It’s one of those songs, like Yellow Submarine or I Should Be
So Lucky, that many of us feel we were born knowing and, in
consequence, maybe we don’t really listen as closely as we should. But when you do listen, oh my, what a song.
The first time I saw The Sound of Music at Wimbledon Theatre in 2011, I sat amongst an audience of seasoned regulars and young newbies, the more youthful attracted by the How Do You Solve A Problem Like Maria television show and the oldies having grown up with Christmas Day screenings of the movie that won five Oscars. The entertainment was first rate – songs such as My Favourite Things and The Lonely Goatherd marrying the deceptively easy listening music of Richard Rodgers to the lyrical pyrotechnics of Oscar Hammerstein II.
But the highlight was Lesley Garrett’s first-act closer, for which she stepped to the front of the stage and sent a shiver down 2,000 spines with Climb Ev’ry Mountain. As the curtain fell, everyone around me breathed out and some were in tears – I wasn’t far off myself.
The two men of Jewish heritage writing for a Mother Abbess were liberals at a time when that stance took some nerve in post-war, cold war USA. Just listen to Mandy Patinkin here with You’ve Got To Be Carefully Taught, a song the writers insisted on including in the touring production of South Pacific (1949) against the fierce disapproval of politicians in America’s Deep South. Rodgers and Hammerstein may have been box office, but they were men of principle and courage too.
Here is Oscar Hammerstein on Paul Robeson from a 1958 interview: 'I don't accuse him of being a Communist. I don't know whether he is or not, but many people think he is and let's assume that he is. It troubles me to sit as a judge upon Paul, because I think of myself and try to wonder how I would feel if I were the son of a minister, a Phi Beta Kappa student at Rutgers, an All-American tackle, a tall handsome man, a singer, an actor, an athlete and could not live in the same hotel with the other members of my theatrical troupe – I would be good and sore and I don't know what I might do.' This wasn't long after Robeson recorded this extraordinary and magnificent anthem.
Knowing more about the writers, the second time I saw The Sound of Music (also in Wimbledon), I was much more attuned to the weight of the songs, no longer merely kitsch and catchy but loaded with political, social and personal meaning. So when Rebecca Caine stepped forward to close the first half, I was ready.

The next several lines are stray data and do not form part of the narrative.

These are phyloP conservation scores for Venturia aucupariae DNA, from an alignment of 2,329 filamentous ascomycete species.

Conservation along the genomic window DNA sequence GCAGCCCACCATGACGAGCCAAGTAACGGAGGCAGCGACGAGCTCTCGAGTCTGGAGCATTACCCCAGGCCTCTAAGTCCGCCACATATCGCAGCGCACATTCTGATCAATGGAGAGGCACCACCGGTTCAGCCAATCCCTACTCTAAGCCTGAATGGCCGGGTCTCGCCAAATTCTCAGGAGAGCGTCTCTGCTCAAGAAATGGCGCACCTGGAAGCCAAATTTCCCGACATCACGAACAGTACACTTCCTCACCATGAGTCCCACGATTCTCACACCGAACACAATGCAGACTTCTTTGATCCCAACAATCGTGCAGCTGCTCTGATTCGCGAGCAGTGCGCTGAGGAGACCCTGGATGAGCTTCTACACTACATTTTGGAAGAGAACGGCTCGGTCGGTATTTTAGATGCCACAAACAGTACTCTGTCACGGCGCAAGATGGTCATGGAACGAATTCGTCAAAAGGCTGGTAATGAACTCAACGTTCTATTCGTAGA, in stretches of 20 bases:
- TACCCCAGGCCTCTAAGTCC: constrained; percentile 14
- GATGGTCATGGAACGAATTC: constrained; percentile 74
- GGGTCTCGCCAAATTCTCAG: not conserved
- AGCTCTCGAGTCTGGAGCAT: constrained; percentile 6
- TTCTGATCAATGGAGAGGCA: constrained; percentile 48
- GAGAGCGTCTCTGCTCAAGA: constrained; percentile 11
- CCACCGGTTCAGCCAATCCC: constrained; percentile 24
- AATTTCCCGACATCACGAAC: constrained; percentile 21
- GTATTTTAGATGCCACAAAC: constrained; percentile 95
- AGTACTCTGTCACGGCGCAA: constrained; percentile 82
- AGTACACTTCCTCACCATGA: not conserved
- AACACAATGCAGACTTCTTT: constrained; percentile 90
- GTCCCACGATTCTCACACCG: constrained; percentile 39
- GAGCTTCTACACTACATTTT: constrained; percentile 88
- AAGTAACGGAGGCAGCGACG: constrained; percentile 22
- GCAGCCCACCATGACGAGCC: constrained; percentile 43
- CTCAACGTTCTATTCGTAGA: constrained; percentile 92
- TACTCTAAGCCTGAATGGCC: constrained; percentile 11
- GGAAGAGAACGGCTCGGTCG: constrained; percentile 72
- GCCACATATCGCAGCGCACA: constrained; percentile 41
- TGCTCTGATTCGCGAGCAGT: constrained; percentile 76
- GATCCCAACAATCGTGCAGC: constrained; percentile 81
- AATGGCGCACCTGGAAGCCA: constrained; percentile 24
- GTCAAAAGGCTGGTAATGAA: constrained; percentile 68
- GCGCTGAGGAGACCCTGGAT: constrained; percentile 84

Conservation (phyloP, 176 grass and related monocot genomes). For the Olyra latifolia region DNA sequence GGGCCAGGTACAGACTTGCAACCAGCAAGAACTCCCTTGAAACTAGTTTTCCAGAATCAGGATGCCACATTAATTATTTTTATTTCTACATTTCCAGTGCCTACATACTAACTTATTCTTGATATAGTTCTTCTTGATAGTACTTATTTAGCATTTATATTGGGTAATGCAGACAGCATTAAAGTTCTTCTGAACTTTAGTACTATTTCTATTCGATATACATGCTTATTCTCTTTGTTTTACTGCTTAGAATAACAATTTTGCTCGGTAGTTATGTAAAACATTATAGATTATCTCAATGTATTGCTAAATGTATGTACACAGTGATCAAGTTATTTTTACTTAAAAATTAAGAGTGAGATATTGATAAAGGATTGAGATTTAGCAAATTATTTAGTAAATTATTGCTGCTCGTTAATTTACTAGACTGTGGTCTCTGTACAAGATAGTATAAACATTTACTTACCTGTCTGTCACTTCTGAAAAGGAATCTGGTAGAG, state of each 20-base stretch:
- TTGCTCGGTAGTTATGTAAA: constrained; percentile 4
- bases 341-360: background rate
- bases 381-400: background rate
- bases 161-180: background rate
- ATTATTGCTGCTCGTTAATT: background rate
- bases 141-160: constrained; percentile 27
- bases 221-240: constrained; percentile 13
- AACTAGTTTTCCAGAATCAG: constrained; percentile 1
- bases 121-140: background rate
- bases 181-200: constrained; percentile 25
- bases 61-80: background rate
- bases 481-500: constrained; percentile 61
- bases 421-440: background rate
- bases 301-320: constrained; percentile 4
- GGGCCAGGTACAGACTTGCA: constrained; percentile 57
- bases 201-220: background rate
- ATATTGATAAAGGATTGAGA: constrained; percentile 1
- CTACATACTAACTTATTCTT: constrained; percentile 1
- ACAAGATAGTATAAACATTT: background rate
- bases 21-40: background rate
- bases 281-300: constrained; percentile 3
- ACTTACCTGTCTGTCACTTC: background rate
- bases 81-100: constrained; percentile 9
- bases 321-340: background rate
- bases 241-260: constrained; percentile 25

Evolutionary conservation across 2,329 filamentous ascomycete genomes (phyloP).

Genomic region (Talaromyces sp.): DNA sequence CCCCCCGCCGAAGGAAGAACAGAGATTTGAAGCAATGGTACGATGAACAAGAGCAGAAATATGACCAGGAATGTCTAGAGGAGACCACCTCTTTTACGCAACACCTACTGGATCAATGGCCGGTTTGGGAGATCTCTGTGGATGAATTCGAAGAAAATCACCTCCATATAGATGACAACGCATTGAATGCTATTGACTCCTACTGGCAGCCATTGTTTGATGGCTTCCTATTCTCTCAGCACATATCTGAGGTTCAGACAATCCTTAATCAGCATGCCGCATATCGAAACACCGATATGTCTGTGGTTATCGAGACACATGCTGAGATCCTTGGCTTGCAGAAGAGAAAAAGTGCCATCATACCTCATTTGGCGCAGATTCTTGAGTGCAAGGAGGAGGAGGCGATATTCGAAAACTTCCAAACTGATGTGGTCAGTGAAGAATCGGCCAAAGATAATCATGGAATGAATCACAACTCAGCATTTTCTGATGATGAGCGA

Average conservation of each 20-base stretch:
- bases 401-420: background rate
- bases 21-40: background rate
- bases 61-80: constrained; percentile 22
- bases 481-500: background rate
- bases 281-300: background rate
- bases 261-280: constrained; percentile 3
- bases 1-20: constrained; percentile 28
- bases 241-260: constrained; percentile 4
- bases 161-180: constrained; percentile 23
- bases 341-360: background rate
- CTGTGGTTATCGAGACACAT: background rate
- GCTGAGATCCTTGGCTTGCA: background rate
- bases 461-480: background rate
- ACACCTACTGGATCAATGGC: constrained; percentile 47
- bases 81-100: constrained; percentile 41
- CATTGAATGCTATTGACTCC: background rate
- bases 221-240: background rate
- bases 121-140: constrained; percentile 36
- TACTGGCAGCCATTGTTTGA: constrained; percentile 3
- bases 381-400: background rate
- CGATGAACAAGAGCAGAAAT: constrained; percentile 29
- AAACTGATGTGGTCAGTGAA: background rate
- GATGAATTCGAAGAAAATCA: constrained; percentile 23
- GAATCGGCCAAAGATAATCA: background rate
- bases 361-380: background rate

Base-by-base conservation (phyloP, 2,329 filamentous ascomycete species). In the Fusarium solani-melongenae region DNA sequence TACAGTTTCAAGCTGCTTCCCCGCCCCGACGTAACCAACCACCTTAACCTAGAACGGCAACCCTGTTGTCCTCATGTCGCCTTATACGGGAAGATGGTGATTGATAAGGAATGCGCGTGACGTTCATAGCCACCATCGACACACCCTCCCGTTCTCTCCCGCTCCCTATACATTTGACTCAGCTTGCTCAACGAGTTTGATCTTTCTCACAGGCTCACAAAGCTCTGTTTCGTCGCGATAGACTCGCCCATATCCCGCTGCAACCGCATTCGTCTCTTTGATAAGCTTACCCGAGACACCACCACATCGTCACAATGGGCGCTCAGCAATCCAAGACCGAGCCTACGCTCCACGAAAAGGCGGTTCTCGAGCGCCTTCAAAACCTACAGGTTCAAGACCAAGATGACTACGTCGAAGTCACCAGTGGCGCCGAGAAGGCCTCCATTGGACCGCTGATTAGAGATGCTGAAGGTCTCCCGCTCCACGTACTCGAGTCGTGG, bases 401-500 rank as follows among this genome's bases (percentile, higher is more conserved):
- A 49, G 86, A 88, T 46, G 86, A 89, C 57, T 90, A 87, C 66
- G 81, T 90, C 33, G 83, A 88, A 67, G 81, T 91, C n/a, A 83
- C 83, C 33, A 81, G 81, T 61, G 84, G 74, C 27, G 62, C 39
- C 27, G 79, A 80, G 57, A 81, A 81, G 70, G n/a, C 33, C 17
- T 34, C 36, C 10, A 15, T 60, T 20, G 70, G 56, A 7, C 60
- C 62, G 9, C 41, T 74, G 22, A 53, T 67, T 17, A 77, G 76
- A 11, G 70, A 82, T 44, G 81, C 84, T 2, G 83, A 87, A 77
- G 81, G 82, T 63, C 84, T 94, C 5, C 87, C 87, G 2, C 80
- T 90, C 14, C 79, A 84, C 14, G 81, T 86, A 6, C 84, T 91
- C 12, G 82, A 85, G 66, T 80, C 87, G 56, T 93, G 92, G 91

Naturally for a Broadway show, there’s the simplicity of the lyric, no word longer than three syllables, the context bracingly physical, in contrast to the atmosphere of the monastery, the verbs full of endeavour: climb; search; follow; ford; find; give. The command of language required to ‘write simple’ is much underrated in all artistic work and a key to the success of blockbusters such as this show.
The music supplements the lyric perfectly, starting at not much more than an intimate whisper as the Mother Abbess recognises Maria’s spirit and destiny and sets her free – but soon soaring as high as, er, a mountain, as she grants her novice not just licence, but encouragement, to meet the challenges of the extremely dangerous world she is joining. There’s plenty of sex in it too, as we know Maria’s vows will not be to chastity, but to her Captain.
Even if the rest of the show's plot, with its cold-hearted caricature patriarch Captain von Trapp and the wartime trek from the Nazis in Anschluss Austria over those mountains to safe Switzerland, has little in common with Maria von Trapp's actual life – as told in The Story of the Trapp Family Singers (1949) – the transition from trainee nun to wife and stepmother did actually happen and can't have been easy.
And then it struck me – this is also a song of regret. The reason the Mother Abbess has defended Maria so strongly is that she can see her young self in the scatty, talented, beautiful nun. Did she have an affair with the Captain at the same age? Is she sending Maria out to live the life she rejected? Does she have regrets? Is she reflecting on her own missed opportunities?
There are, of course, thousands of performances of this song, but I’ve always enjoyed this one here and above by Marni Nixon. I like to think that somewhere below the celebration of a young woman’s intellectual, spiritual and sexual empowerment, there’s just a hint of poignant ‘what might have been’ too.
Gary Naylor writes about cricket at the Guardian and about theatre at Broadwayworld. He tweets at @garynaylor999